Crime Library: Criminal Minds and Methods

Murder, Inc.

Brooklyn, Inc.

Killing is an essential part of an organized crime racket — for criminals understand only the law which comes from the barrel of a gun. Every mob must, from time to time, mete out its own justice, either to a member of the gang or someone who threatens the gang's security. But sometimes, a local gunman isn't right for the job. It could be because the killing will immediately point to the mobster who ordered it or for some other reason that makes it inopportune for the local killers to take the contract. Over the years, various mobs had traded favors by sending someone to take out the bum, like Pittsburgh Phil and his trip to Florida. Other times, freelancers could be found to take the job.

The Syndicate board of directors needed the ability to enforce its edicts. Bugsy Siegel and Meyer Lansky had a number of hired guns, but they had other interests, as well. The Bugs and Meyer mob wanted more than just to do the crime Syndicate's dirty work. It was essential that such an enforcement arm be skilled, relentless and willing.

Thanks to Joe Adonis, the dapper gangster with the movie star looks who sat on the national Syndicate board of directors, a group of killers in the Brownsville section of Brooklyn began to pick up some of the contracts. And over time, the Syndicate members began to realize that the Brooklyn gang was almost always successful.

"The precision-like technique they had perfected came to be looked on with great respect and approbation by mob moguls the country over, for the painstaking attention to detail and its neat finality of accomplishment," Turkus wrote.

Lepke Buchalter, for example, used the Brooklyn boys exclusively, paying a flat-rate $12,000 annually for their services. "Those kids in Brooklyn got it taped real good," Lepke once told a pal. "That Reles and Pittsburgh Phil, and that Maione know how to cover up a job so nobody knows a thing."

Abe "Kid Twist" Reles, one of the killers whom Lepke so admired, was a cunning, wire-haired fireplug of a man, a bootlegger who rarely touched alcohol and was tough enough to take two bullets — one in the gut and another in the back — as he ascended to his leadership role in the Brownsville mob. Kid Twist had hands that could strangle a man — and often did. His fingers were broad and flat at the ends and "one could almost imagine this low-browed bandit driving rows of nails into a board merely by snapping the fat heads of his fingers down, one by one," Turkus recalled.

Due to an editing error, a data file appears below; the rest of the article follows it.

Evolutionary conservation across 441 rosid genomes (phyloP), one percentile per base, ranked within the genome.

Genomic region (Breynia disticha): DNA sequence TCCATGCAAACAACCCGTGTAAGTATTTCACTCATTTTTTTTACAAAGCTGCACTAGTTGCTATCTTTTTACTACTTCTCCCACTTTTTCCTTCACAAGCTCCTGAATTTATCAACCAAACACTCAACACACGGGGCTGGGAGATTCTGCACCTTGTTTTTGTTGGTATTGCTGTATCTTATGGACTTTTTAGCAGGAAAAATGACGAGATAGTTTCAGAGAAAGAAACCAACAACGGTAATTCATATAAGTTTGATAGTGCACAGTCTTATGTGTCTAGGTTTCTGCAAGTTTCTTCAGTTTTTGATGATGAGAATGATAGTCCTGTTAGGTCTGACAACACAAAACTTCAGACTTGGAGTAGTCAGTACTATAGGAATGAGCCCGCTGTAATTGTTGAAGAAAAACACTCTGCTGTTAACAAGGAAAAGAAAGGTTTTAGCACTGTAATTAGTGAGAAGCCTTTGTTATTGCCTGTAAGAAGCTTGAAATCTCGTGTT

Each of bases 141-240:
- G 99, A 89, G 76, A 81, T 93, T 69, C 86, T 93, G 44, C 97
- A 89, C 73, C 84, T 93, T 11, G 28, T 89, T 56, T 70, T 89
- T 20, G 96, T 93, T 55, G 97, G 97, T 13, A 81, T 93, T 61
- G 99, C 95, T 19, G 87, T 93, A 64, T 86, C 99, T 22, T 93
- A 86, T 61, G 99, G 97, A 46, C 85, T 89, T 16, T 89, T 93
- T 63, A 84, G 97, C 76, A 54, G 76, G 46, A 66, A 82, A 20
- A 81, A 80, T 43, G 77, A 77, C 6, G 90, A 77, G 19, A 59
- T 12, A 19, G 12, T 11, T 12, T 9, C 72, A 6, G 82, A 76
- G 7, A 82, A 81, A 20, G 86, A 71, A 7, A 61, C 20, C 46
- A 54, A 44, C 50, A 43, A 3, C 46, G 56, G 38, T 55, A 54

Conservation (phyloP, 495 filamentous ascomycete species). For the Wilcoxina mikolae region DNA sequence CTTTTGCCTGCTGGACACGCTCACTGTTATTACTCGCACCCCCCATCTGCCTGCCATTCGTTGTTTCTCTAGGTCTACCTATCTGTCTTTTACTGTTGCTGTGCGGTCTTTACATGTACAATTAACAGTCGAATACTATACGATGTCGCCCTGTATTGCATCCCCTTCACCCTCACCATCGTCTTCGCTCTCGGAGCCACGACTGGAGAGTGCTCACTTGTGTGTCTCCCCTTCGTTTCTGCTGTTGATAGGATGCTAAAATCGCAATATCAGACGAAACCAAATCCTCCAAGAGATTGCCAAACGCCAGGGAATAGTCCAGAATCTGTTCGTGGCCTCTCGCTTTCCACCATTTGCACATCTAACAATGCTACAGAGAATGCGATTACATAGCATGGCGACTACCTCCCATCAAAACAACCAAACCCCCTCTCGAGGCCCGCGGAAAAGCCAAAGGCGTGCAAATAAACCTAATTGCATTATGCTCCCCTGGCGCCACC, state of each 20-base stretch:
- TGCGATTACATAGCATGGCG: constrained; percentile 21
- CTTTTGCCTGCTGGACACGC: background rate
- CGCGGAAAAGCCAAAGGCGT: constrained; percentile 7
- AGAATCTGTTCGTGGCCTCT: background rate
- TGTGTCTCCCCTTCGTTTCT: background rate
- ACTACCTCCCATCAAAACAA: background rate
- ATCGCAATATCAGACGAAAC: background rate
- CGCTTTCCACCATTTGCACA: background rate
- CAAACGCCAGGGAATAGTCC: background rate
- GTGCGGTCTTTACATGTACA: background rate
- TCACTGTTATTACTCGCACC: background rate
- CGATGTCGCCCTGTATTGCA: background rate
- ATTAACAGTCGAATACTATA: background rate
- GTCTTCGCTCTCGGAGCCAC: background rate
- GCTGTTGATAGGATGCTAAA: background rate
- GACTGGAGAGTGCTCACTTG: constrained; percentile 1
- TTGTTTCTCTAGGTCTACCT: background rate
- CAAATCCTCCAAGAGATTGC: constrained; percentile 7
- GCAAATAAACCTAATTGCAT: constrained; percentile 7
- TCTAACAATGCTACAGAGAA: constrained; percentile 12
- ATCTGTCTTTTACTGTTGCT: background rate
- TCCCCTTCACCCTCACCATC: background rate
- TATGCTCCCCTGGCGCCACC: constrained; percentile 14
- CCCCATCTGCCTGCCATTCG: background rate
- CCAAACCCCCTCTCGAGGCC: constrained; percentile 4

Abe
Abe "Kid Twist" Reles

Kid Twist and his mobster buddy Buggsy Goldstein had been living a charmed life, by crime standards. Together, they had been arrested more than 70 times and had only served 50 months behind bars between the two of them. Unlike Pittsburgh Phil and Happy Maione, who killed merely because they liked to kill, Kid Twist only killed when necessary. He was Brooklyn's Public Enemy Number One from 1931 to 1940, when he strolled into a borough police station and started what would become the downfall of Murder, Inc.

Kid Twist was small in stature, but large in ego. He wasn't afraid of the law and was often openly defiant when he appeared before a court. In 1934, when he was sentenced to three years for assault, the soda-jerk-turned-crime-lord was castigated by the judge.

"Reles is one of the most vicious characters we have had in years," said the judge. "I am convinced he will either be sentenced to prison for life or be put out of the way by some good detective with a couple of bullets."

Reles sneered at the judge and whispered to his attorney, who then turned to the court. "I will take on any cop in the city with pistols, fists or anything else," Reles said. "A cop counts to fifteen when he puts his finger on the trigger before he shoots."

He was, Turkus claimed, a moral imbecile. Reles admitted to 11 killings and the law could link him to 14 others. In one of those, Reles protested, he had only held one end of the rope and didn't pull it, so it couldn't possibly be considered a murder count against him.

Reles and Buggsy had taken over Brooklyn, Inc. in 1931, after killing the Shapiro brothers, who had visciously raped the woman who would later become Reles's wife, to send the headstrong Kid Twist a message. Meyer, the elder of the Shapiros and the reigning gangster in Brownsville, escaped the Reles death squad a remarkable 19 times but succumbed in the end. He was found under the beach in Canarsie; an autopsy revealed sand in his lungs. Reles had buried the gangster alive.

 

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